and of course 2012 was James Cameron's big dive in the Marianas Trench!
|Image from NPR|
Echinoderms are DEEP. They live in the deepest depths of the ocean..
But how deep are we talking?? Most folks think of "deep" as anything beyond the intertidal.
Many biologists think of "deep-sea" as anything below 200 m, which is where roughly where light stops penetrating. But then you get beyond THAT... then you start entering the REAL deep sea... the ones where biologists start saying stuff like "THAR be where dragons have lease..."
- the Bathyal at roughly 700 to 1000 m
- the Abyssal at about 2000 to 4000 m
- the HADAL from 6000 to 10000 m
Here is a chart from CNN (from the Cameron dive) which gives you a sense of scale about what these zones mean..
|Image from CNN here|
Sources for this survey include Belyaev's "Hadal Bottom Fauna of the World Ocean", the former Online Echinoderm Newsletter World Records page and the Smithsonian NMNH specimen database!
Pourtalesiidae: The "coke bottle" urchins! I have written about these bizarre deep-sea sea urchins before. YES, these are sea urchins, albeit highly strange ones.
They have EXTREMELY thin and delicate skeletons, which can be almost paper thin. They live by burrowin through and digesting mud on the deep-sea bottoms. Records for the genus Pourtalesia sp. (usually only fragments are recovered) have been collected from 6,850 meters in the Java Trench.
Freyellid brisingidan starfish: Freyastera sp. and Freyella sp. Brisingids are starfish that use their arms to pick food out of the water (more here). All the members of the Freyellidae occur in the VERY deepest depths. Typically below 1000m, but many occur between 4000-6000 m. But the deepest record for a freyellid was Freyella kurilokamchatica from 6860 meters.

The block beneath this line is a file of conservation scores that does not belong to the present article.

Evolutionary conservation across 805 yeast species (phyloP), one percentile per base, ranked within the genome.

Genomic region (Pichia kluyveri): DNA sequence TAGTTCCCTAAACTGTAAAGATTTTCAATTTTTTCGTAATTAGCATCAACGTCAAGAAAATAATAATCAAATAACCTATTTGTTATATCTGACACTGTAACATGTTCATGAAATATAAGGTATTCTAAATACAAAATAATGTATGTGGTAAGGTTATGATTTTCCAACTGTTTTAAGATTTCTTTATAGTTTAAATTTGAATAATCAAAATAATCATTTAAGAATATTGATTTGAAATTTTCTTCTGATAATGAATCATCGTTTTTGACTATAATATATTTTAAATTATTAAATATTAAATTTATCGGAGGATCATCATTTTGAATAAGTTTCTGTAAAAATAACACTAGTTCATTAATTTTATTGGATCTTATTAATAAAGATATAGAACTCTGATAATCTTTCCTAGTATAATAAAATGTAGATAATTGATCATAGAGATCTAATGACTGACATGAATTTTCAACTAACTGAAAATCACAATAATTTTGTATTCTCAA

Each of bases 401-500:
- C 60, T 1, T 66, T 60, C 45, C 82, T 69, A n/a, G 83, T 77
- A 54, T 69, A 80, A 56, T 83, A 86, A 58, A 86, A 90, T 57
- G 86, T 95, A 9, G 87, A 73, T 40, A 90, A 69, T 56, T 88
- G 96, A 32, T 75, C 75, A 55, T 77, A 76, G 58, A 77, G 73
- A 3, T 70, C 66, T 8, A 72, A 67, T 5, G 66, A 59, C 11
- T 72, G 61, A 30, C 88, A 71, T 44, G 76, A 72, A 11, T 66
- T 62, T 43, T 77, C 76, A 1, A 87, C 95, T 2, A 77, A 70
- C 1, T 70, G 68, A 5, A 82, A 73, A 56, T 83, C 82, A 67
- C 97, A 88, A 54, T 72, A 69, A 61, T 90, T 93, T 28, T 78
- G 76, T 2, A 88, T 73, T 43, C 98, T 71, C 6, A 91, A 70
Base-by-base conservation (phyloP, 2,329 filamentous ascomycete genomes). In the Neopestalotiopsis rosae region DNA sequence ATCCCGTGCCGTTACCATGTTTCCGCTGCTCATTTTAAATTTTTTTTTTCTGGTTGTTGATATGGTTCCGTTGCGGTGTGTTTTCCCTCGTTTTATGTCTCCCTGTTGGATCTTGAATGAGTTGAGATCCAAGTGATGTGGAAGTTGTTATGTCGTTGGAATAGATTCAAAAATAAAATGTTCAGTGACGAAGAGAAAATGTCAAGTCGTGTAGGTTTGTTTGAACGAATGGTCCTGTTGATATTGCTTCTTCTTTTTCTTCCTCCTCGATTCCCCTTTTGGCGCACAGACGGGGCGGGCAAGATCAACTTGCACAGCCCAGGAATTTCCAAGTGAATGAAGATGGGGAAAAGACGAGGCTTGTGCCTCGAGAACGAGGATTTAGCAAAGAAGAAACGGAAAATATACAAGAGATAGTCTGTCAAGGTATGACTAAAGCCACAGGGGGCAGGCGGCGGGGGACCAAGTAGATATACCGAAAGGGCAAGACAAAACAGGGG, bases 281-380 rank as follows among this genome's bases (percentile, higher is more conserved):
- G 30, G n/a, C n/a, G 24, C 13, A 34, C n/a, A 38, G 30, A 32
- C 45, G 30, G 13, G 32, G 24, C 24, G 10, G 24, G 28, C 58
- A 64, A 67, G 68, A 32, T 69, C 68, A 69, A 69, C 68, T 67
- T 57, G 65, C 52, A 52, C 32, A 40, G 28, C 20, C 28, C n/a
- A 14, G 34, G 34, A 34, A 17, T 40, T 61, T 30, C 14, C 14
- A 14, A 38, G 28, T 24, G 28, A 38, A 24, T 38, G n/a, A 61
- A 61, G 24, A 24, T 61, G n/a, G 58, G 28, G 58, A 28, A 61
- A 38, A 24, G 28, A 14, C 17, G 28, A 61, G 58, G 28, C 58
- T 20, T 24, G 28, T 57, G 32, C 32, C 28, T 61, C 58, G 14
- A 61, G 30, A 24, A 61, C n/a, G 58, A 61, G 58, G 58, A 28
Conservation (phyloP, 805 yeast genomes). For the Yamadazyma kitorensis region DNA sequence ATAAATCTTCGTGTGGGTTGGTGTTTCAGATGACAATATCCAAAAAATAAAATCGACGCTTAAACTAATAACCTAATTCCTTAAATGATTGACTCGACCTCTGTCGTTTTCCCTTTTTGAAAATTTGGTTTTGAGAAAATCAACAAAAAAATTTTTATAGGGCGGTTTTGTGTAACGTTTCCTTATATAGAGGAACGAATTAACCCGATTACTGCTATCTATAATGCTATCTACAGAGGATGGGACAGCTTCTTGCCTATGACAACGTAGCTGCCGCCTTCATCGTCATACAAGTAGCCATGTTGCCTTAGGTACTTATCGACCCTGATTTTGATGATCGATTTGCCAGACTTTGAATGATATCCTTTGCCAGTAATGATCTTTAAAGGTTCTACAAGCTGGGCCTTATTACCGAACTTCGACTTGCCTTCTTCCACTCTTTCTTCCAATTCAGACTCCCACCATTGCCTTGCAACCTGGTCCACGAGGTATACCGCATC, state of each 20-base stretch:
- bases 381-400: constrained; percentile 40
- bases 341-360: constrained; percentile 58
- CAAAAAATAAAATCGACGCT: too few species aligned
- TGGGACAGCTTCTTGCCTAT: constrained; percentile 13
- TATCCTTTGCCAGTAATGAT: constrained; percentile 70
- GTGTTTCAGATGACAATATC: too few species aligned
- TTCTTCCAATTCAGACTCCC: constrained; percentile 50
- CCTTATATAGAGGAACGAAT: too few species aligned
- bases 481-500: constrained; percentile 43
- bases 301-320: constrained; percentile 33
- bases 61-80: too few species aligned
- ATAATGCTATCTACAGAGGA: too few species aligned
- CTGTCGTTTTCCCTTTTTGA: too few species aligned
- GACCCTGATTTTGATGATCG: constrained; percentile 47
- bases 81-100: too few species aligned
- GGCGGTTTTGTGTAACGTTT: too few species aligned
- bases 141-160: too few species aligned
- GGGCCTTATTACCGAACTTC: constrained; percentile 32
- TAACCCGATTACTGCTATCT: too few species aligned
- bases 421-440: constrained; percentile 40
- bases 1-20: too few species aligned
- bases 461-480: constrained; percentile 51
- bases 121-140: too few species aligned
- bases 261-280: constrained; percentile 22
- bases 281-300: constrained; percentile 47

"Mud Stars" Family Porcellanasteridae. NOW we're talkin. This entire family lives on muddy bottoms deep on the ocean floor, where they swallow massive amounts of mud for food. Similar to the mud star Ctenodiscus (here). The specimen figured below from the NMNH collections is from 6, 250 METERS below the ocean surface! Deepest record for this species, Eremicaster vicinus is from 7,614 meters! These live in the deepest abyssal-hadal bottoms around 4000 to 8000 meters.
Here's a post about their shallower relatives. And you can always find more on my blog about them. Pic below is from 2000 m.
The deepest record for Hymenaster is for a species from 8,400 meters in the Kurile-Kamchatka trench! So, Hymenaster (species remains undetermined) currently holds the record for deepest starfish. But who knows what new specimens and video remain to be discovered!
The plate below is from this paper by Belyaev, G.M. & N.M. Litvinova, 1972: New genera and species of deep-sea Ophiuroidea. - Byull.mosk.Obshch.1spyt. rir. 77, 3: 5-20. (In Russian)
|From Belyev & Litvinova 1972|
- In the upper two boxes is Perlophiura profundissima, which has been collected between 2265 and 8015 meters.
- Lower, left box is Homalophiura madseni, collected from 6156 to 7,230 meters!
- and finally in the lower right hand box is Bathylepta pacifica which occurs between 5740 and 8006 meters! (thanks to Sabine Stohr for tipping me off to the correct species!)
|Bathycrinus carpenteri from the SERPENT website|
There's a LOT of diversity of sea cucumbers at the >5000 meter depth range. All of the swimming sea cucumbers live at these depths (click here)
And of course, our old friends, the SEA PIGS!! (the one shown from 1500 m). Many members of the Elpidiidae, the group to which the sea pigs belong are among the deepest known. Several species occur as deep as 9,500 meters!
But the winning sea cuke? the DEEPEST ones? Members of the Myriotrochidae, including Myriotrochus. Records for these sea cucumbers go down to 10,687 meters!!! The NMNH has records of Myriotrochus bruuni from the Philippine Trench at depths of 10150 to 10190 meters! So yeah, if Cameron didn't see any of these when he was down there? That's HIS problem!
This pic is from a Myriotrochus from the Kara Sea, but you get the idea.
|this image from this Russian page|
So, yeah. Sea Cucumbers. Deep. And don't you forget it!